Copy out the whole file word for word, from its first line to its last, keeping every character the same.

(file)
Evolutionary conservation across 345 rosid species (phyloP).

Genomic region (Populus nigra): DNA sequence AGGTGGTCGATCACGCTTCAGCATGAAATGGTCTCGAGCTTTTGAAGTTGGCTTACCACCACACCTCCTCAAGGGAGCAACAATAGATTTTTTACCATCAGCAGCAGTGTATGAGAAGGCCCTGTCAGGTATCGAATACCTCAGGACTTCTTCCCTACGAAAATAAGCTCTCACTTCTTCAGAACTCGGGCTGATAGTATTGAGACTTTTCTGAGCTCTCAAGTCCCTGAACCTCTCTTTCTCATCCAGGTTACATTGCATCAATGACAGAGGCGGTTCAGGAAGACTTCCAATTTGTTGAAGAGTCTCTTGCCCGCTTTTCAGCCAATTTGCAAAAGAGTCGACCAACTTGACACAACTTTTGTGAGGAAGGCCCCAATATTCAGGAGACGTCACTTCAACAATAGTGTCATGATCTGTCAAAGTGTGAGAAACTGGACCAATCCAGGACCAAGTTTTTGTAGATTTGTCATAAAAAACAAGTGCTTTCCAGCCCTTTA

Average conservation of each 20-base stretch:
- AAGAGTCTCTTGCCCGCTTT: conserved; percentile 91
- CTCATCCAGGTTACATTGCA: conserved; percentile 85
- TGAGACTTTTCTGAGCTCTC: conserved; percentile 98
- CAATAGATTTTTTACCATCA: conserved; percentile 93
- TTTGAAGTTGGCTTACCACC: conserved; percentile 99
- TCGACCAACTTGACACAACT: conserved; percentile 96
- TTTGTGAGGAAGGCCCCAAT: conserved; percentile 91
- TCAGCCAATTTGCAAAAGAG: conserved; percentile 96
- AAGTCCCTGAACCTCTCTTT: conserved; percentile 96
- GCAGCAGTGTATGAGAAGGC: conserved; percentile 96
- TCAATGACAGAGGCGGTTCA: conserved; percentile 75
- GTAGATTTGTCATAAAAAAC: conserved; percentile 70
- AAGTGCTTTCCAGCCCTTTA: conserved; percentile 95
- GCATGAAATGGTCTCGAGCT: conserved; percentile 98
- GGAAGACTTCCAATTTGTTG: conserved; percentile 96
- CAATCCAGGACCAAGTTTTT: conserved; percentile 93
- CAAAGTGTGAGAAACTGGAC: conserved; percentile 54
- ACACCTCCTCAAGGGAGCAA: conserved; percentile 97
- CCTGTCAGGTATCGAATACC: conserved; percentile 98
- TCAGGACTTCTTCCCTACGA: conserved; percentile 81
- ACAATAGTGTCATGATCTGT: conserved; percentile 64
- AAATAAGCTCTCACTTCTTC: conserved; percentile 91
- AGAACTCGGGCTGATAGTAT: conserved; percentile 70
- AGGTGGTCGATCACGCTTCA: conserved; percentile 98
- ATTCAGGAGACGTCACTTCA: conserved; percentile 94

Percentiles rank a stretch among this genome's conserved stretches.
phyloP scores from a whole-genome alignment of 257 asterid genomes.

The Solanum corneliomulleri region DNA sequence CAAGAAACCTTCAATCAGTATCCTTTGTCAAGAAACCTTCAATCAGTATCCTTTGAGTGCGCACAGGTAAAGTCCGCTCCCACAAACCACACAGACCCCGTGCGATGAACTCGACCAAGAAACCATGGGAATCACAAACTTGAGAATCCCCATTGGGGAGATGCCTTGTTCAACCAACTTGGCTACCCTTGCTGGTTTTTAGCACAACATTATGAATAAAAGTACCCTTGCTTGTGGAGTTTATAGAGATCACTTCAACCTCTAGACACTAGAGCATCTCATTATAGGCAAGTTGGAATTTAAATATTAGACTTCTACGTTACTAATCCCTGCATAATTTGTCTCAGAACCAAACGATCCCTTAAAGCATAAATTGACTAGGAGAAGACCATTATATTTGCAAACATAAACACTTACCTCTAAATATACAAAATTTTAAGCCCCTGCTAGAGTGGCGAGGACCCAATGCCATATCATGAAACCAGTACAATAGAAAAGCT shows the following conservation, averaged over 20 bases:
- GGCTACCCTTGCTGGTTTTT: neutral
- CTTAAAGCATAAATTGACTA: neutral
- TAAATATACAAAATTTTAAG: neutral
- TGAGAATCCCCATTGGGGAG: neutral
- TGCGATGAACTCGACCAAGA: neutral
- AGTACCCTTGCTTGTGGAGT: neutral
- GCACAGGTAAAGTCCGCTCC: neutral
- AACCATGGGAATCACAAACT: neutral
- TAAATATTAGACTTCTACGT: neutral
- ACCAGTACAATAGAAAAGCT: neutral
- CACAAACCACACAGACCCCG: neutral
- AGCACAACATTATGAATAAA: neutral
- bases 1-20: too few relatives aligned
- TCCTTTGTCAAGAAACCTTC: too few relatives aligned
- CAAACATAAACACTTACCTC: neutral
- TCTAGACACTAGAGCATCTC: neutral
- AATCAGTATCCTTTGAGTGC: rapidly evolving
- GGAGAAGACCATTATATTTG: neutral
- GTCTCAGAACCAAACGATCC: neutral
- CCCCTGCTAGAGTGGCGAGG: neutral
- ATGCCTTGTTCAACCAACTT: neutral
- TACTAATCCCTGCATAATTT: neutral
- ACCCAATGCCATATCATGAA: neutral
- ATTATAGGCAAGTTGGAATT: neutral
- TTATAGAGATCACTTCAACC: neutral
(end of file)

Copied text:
Evolutionary conservation across 345 rosid species (phyloP).

Genomic region (Populus nigra): DNA sequence AGGTGGTCGATCACGCTTCAGCATGAAATGGTCTCGAGCTTTTGAAGTTGGCTTACCACCACACCTCCTCAAGGGAGCAACAATAGATTTTTTACCATCAGCAGCAGTGTATGAGAAGGCCCTGTCAGGTATCGAATACCTCAGGACTTCTTCCCTACGAAAATAAGCTCTCACTTCTTCAGAACTCGGGCTGATAGTATTGAGACTTTTCTGAGCTCTCAAGTCCCTGAACCTCTCTTTCTCATCCAGGTTACATTGCATCAATGACAGAGGCGGTTCAGGAAGACTTCCAATTTGTTGAAGAGTCTCTTGCCCGCTTTTCAGCCAATTTGCAAAAGAGTCGACCAACTTGACACAACTTTTGTGAGGAAGGCCCCAATATTCAGGAGACGTCACTTCAACAATAGTGTCATGATCTGTCAAAGTGTGAGAAACTGGACCAATCCAGGACCAAGTTTTTGTAGATTTGTCATAAAAAACAAGTGCTTTCCAGCCCTTTA

Average conservation of each 20-base stretch:
- AAGAGTCTCTTGCCCGCTTT: conserved; percentile 91
- CTCATCCAGGTTACATTGCA: conserved; percentile 85
- TGAGACTTTTCTGAGCTCTC: conserved; percentile 98
- CAATAGATTTTTTACCATCA: conserved; percentile 93
- TTTGAAGTTGGCTTACCACC: conserved; percentile 99
- TCGACCAACTTGACACAACT: conserved; percentile 96
- TTTGTGAGGAAGGCCCCAAT: conserved; percentile 91
- TCAGCCAATTTGCAAAAGAG: conserved; percentile 96
- AAGTCCCTGAACCTCTCTTT: conserved; percentile 96
- GCAGCAGTGTATGAGAAGGC: conserved; percentile 96
- TCAATGACAGAGGCGGTTCA: conserved; percentile 75
- GTAGATTTGTCATAAAAAAC: conserved; percentile 70
- AAGTGCTTTCCAGCCCTTTA: conserved; percentile 95
- GCATGAAATGGTCTCGAGCT: conserved; percentile 98
- GGAAGACTTCCAATTTGTTG: conserved; percentile 96
- CAATCCAGGACCAAGTTTTT: conserved; percentile 93
- CAAAGTGTGAGAAACTGGAC: conserved; percentile 54
- ACACCTCCTCAAGGGAGCAA: conserved; percentile 97
- CCTGTCAGGTATCGAATACC: conserved; percentile 98
- TCAGGACTTCTTCCCTACGA: conserved; percentile 81
- ACAATAGTGTCATGATCTGT: conserved; percentile 64
- AAATAAGCTCTCACTTCTTC: conserved; percentile 91
- AGAACTCGGGCTGATAGTAT: conserved; percentile 70
- AGGTGGTCGATCACGCTTCA: conserved; percentile 98
- ATTCAGGAGACGTCACTTCA: conserved; percentile 94

Percentiles rank a stretch among this genome's conserved stretches.
phyloP scores from a whole-genome alignment of 257 asterid genomes.

The Solanum corneliomulleri region DNA sequence CAAGAAACCTTCAATCAGTATCCTTTGTCAAGAAACCTTCAATCAGTATCCTTTGAGTGCGCACAGGTAAAGTCCGCTCCCACAAACCACACAGACCCCGTGCGATGAACTCGACCAAGAAACCATGGGAATCACAAACTTGAGAATCCCCATTGGGGAGATGCCTTGTTCAACCAACTTGGCTACCCTTGCTGGTTTTTAGCACAACATTATGAATAAAAGTACCCTTGCTTGTGGAGTTTATAGAGATCACTTCAACCTCTAGACACTAGAGCATCTCATTATAGGCAAGTTGGAATTTAAATATTAGACTTCTACGTTACTAATCCCTGCATAATTTGTCTCAGAACCAAACGATCCCTTAAAGCATAAATTGACTAGGAGAAGACCATTATATTTGCAAACATAAACACTTACCTCTAAATATACAAAATTTTAAGCCCCTGCTAGAGTGGCGAGGACCCAATGCCATATCATGAAACCAGTACAATAGAAAAGCT shows the following conservation, averaged over 20 bases:
- GGCTACCCTTGCTGGTTTTT: neutral
- CTTAAAGCATAAATTGACTA: neutral
- TAAATATACAAAATTTTAAG: neutral
- TGAGAATCCCCATTGGGGAG: neutral
- TGCGATGAACTCGACCAAGA: neutral
- AGTACCCTTGCTTGTGGAGT: neutral
- GCACAGGTAAAGTCCGCTCC: neutral
- AACCATGGGAATCACAAACT: neutral
- TAAATATTAGACTTCTACGT: neutral
- ACCAGTACAATAGAAAAGCT: neutral
- CACAAACCACACAGACCCCG: neutral
- AGCACAACATTATGAATAAA: neutral
- bases 1-20: too few relatives aligned
- TCCTTTGTCAAGAAACCTTC: too few relatives aligned
- CAAACATAAACACTTACCTC: neutral
- TCTAGACACTAGAGCATCTC: neutral
- AATCAGTATCCTTTGAGTGC: rapidly evolving
- GGAGAAGACCATTATATTTG: neutral
- GTCTCAGAACCAAACGATCC: neutral
- CCCCTGCTAGAGTGGCGAGG: neutral
- ATGCCTTGTTCAACCAACTT: neutral
- TACTAATCCCTGCATAATTT: neutral
- ACCCAATGCCATATCATGAA: neutral
- ATTATAGGCAAGTTGGAATT: neutral
- TTATAGAGATCACTTCAACC: neutral